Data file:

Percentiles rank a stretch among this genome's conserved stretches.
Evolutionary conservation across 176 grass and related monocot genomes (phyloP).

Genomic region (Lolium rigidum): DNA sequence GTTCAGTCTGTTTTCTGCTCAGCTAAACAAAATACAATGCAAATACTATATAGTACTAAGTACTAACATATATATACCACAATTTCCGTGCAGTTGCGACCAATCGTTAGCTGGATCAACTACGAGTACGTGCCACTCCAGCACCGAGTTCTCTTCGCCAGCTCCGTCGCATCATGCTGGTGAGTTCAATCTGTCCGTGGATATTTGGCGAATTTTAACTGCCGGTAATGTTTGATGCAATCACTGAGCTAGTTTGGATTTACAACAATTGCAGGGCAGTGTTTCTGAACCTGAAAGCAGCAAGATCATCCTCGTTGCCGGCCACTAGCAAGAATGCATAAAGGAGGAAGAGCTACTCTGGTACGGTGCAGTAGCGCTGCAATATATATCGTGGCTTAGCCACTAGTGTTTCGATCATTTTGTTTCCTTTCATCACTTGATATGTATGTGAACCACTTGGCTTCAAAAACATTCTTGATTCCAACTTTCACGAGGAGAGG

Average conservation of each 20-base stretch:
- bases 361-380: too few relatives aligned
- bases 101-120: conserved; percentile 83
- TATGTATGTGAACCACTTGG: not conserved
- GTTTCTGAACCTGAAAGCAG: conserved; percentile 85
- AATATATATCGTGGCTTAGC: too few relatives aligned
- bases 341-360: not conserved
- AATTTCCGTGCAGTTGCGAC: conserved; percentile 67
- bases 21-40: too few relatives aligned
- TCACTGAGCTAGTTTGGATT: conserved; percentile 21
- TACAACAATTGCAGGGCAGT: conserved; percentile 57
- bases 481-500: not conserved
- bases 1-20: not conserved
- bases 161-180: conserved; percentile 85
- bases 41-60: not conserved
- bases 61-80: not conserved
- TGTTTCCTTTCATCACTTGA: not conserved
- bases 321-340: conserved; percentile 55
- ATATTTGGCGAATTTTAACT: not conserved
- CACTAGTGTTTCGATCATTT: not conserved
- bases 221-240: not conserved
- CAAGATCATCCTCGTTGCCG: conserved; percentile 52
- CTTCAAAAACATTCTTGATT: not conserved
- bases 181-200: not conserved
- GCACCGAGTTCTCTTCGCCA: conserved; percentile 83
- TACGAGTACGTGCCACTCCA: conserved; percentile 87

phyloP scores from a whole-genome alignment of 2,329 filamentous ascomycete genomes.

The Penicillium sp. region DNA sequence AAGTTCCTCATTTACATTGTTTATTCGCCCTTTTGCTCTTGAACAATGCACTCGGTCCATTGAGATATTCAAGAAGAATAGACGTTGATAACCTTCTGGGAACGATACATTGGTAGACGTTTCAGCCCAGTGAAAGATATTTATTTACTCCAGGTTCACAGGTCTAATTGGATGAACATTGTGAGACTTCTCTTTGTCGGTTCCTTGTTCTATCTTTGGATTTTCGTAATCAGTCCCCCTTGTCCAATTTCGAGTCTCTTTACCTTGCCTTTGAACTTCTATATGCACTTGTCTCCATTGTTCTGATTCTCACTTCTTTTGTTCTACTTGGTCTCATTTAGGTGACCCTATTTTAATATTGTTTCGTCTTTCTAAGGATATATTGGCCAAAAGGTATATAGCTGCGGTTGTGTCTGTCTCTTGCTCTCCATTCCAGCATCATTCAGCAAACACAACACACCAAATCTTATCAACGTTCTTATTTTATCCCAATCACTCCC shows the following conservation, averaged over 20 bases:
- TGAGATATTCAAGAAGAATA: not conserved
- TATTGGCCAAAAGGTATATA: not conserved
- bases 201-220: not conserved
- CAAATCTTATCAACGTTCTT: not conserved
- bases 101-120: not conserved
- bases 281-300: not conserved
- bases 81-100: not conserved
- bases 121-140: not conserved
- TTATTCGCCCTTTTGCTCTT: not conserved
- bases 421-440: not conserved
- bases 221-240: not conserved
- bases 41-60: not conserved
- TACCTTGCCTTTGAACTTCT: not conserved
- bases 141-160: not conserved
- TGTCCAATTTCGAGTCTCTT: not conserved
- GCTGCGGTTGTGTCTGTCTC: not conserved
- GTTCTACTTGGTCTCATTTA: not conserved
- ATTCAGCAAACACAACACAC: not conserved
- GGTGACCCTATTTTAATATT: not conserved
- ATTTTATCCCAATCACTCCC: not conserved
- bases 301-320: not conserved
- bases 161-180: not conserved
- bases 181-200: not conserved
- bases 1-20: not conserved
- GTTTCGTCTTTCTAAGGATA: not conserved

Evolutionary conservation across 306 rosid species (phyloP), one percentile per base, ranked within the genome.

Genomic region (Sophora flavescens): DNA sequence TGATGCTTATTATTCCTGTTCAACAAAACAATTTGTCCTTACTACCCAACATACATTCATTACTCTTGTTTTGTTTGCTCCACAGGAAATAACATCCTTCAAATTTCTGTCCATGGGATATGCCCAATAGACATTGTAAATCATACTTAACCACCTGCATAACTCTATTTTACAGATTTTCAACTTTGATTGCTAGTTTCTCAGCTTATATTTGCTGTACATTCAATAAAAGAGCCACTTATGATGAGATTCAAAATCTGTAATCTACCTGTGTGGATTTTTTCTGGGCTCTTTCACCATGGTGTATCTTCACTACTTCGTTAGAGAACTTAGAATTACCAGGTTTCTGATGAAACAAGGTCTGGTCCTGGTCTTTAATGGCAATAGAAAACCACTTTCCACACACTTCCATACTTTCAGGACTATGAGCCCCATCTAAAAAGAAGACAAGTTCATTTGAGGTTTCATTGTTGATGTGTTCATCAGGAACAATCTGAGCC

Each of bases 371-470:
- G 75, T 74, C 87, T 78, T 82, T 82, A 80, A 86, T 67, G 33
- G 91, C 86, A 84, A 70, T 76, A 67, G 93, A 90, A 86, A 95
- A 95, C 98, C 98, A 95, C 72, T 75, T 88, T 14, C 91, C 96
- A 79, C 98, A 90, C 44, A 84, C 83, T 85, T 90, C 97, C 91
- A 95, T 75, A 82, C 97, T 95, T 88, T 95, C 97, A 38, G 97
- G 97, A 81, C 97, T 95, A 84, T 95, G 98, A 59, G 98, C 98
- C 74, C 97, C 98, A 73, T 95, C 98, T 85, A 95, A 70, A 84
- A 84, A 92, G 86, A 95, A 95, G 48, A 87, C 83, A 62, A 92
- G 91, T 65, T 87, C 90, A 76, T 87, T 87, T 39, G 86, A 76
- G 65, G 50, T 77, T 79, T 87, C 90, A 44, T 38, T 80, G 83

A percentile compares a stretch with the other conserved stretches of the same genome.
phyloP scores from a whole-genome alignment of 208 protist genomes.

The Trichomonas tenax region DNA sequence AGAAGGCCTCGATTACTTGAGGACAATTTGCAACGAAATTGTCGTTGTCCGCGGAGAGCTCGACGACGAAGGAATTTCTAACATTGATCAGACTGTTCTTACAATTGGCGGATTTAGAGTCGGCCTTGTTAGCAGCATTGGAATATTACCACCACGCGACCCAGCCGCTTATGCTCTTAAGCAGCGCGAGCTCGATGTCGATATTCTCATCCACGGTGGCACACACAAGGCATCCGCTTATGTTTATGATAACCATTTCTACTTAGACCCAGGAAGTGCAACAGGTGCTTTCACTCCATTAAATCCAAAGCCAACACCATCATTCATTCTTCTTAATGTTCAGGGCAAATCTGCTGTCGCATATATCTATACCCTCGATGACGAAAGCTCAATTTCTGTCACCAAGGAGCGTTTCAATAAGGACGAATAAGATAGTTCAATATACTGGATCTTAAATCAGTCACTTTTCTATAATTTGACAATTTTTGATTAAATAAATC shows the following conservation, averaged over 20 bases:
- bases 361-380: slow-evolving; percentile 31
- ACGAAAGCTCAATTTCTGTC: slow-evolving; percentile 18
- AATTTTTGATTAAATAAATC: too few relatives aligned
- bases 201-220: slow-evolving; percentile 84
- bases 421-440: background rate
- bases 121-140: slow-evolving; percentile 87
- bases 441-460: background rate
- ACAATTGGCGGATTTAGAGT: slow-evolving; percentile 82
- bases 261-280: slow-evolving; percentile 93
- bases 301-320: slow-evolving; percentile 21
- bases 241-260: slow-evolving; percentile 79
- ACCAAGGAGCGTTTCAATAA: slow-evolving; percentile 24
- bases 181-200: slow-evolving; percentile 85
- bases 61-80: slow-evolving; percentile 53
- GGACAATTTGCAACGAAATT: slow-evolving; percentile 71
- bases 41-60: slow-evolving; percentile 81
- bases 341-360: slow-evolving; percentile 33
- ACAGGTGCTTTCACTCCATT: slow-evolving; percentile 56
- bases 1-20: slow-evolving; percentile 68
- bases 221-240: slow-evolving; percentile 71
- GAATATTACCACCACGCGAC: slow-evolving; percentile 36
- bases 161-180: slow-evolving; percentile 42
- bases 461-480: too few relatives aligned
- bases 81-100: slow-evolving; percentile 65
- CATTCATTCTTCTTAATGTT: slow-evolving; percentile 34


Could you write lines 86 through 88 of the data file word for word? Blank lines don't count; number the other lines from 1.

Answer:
- bases 61-80: slow-evolving; percentile 53
- GGACAATTTGCAACGAAATT: slow-evolving; percentile 71
- bases 41-60: slow-evolving; percentile 81